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Research Update May 2017
This month started with one of the premier events for the international pipeline research community. This year’s Joint Technical Meeting (JTM) in Colorado Springs covered the latest pipeline research outcomes from the APGA / EPCRC, EPRG and PRCI.
Topics for joint research between the APGA / EPCRC, PRCI and EPRG were discussed in a number of workshops, which covered the research areas of fracture control, mechanical damage, time delayed failure, human factors, and integrity management, and corrosion. The papers presented at the JTM as well as the outcomes of workshops are available to APGA RSC members.
Back in Australia, industry advisors and researchers involved in the RP3 steering committee met to review progress and set the direction of individual research projects carried in research program 3 ‘advanced pipeline design and construction’.
It was very pleasing to see that the outcomes of two recently completed RP3 projects found their way directly into the proposed AS2885.1 revision, i.e. RP3-07: Construction Strain Demand on Coatings and Project RP6.3-10A: Occasional Surface Loads on Pipelines – Phase II.
Project RP3-07: Construction Strain Demand on Coatings. The final report for this project, which aims to determine the fields of strain demand during normal hydrostatic test and cold field bending practices, has been completed and is available on the Energy Pipelines CRC website members’ area. The project was initiated because recent pipeline construction activities have been found to have damaged field joint coatings and pipe coatings during hydrostatic testing and cold field bending. The project team has analysed large amounts of strain data obtained from full scale hydrostatic tests and cold field bending tests using a Digital Image Correlation (DIC) technique. The report describes maximum strain correlation in a hydrostatic test and proposes a correction of Bilston & Murray cold field bending strains predictions.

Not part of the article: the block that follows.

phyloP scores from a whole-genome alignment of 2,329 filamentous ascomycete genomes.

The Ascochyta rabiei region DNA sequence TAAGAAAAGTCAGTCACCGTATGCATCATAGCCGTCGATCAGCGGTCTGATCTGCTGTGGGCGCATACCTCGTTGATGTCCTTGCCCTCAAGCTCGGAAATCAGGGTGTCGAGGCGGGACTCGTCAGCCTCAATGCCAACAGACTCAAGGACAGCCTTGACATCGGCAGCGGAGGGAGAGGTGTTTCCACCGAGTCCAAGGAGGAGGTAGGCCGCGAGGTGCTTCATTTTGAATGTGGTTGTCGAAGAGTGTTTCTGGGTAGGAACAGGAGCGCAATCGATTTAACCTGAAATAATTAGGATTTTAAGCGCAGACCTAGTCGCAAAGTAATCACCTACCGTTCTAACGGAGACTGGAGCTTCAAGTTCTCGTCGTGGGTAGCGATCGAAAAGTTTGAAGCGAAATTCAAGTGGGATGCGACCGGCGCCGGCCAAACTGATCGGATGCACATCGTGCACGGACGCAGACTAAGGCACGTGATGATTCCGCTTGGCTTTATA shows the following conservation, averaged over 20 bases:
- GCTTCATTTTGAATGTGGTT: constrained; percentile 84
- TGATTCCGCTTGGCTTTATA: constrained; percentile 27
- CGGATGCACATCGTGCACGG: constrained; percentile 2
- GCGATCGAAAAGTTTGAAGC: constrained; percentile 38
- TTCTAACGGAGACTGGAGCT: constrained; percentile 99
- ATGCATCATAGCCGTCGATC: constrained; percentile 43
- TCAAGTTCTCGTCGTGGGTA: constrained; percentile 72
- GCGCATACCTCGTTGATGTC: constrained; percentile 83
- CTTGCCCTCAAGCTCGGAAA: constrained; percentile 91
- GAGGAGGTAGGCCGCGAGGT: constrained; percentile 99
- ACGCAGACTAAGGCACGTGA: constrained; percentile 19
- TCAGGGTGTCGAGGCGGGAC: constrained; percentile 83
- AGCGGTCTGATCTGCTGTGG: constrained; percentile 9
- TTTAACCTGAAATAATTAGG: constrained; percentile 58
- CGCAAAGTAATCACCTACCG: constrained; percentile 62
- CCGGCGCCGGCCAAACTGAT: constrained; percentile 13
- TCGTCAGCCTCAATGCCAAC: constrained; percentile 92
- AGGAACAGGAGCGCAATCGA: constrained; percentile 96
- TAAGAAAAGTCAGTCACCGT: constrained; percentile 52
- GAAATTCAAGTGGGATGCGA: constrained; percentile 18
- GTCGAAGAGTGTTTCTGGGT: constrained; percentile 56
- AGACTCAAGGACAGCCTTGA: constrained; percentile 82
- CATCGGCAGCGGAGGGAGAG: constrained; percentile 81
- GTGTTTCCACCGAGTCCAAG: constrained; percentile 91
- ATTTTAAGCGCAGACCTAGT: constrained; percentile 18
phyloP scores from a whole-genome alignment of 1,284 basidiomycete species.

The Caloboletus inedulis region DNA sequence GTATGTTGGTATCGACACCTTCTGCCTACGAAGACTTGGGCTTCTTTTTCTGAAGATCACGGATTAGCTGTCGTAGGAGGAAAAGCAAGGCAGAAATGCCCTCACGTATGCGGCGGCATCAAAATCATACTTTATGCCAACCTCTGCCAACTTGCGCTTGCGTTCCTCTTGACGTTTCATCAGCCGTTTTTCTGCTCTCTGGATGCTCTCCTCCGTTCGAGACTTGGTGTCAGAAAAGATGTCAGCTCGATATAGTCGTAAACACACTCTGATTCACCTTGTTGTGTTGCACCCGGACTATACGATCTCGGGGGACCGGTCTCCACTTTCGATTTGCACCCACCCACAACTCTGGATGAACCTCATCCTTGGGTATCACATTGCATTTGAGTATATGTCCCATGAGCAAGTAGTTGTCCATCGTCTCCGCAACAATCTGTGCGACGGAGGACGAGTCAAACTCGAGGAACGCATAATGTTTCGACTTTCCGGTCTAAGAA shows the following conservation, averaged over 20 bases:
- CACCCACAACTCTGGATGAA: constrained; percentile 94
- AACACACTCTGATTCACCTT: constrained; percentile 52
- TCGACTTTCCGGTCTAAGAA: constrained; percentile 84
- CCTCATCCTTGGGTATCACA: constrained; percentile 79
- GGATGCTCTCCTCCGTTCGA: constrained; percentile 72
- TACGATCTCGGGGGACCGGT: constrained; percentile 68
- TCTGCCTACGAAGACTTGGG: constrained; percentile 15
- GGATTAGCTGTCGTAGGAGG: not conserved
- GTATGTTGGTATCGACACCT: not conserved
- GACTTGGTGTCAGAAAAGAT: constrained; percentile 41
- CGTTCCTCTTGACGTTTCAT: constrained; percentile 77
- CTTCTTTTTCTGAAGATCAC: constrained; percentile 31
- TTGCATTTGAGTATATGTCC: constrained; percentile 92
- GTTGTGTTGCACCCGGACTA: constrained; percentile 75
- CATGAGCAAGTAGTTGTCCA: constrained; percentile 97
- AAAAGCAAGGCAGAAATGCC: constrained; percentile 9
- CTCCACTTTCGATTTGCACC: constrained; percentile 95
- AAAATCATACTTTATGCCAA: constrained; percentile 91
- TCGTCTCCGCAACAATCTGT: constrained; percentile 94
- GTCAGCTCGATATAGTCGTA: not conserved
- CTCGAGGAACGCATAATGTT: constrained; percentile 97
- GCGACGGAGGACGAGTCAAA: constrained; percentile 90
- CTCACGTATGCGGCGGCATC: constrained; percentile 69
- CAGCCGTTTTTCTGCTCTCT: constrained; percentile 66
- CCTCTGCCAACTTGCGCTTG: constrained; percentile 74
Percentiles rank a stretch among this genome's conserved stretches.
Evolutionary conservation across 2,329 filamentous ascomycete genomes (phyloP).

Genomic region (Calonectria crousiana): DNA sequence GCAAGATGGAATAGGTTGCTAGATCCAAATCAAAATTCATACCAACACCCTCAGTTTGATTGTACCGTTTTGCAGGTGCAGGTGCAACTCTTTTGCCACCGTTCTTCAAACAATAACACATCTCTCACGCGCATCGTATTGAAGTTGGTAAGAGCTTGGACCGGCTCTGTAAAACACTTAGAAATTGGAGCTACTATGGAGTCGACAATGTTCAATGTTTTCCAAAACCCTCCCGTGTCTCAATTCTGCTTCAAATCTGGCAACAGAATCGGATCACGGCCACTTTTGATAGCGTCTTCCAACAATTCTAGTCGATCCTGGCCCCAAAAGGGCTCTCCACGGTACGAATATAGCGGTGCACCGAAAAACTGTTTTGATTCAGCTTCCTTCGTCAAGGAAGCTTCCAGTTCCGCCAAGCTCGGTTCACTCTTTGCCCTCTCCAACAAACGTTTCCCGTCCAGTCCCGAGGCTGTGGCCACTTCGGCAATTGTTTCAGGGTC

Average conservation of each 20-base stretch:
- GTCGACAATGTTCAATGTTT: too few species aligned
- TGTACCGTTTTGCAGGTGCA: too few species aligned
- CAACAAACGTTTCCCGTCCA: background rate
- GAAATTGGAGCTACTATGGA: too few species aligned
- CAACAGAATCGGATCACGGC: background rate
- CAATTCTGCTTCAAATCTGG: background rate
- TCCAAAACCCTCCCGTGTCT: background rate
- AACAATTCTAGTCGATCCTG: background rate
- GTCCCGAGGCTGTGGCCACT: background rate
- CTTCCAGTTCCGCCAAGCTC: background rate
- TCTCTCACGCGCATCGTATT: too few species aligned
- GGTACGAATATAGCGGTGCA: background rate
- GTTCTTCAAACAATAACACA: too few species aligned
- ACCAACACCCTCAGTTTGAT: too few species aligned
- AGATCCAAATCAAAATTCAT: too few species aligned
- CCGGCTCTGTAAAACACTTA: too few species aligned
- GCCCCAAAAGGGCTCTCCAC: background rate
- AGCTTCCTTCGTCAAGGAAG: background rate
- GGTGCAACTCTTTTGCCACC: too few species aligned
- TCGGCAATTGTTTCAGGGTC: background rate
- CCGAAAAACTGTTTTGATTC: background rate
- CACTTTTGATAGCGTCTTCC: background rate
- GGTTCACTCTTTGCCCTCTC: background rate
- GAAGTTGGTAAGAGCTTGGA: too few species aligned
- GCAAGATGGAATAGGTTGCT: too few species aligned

RP6.3-10A: Occasional Surface Loads on Pipelines. The project provides a better option for the treatment of occasional loads in AS2885.1 by more accurate understanding of the loads through Finite Element Modelling (FEM). The FEM simulation results have successfully explained the major observations from the PRCI field tests. The FEM simulation results confirm the limitations of the major currently used design methodologies (Iowa formula, Spangler formula, CEPA and API 1102 methodologies), in particular for shallow-burial pipe under surface loading.
On Monday 29 May, the Energy Pipelines CRC Plastics and Composite User Group met to discuss the recent advancements made in project RP1-06: Cracking Polyethylene Pipe. This project aims to ascertain the relative remaining life of first generation PE pipes, so that risk mitigation strategies, including replacement, can be optimized. Lead researcher Nolene Byrne summarised the results from assessing various tests methods in relation to their ability to rank different PE63 pipe samples. Test methods included Pennsylvania edge notch test, cracked round bar, tensile testing, crystallinity assessment and oxygen induction time. A recent interim report on this work can be found on the Energy Pipelines CRC website member’s area.
Finally, on Wednesday 17 May a facilitated risk workshop was held as part of RP4-25 ‘Hierarchy of Controls’. AS2885 outlines a range of physical (engineering) and procedural controls that should be considered during the construction and operation of the pipeline to manage the safety of the pipeline ensure that pipelines are protected from external interference. The workshop with pipeline owners, designers and Safety Management Study (SMS) facilitators was used to brainstorm possible pipeline protection controls against a range of scenarios. These were then compared to those contained in AS 2885 with the aim to make recommendations on improvements that can be made to the Standard. The workshop report will be completed shortly and made available to members of the APGA RSC.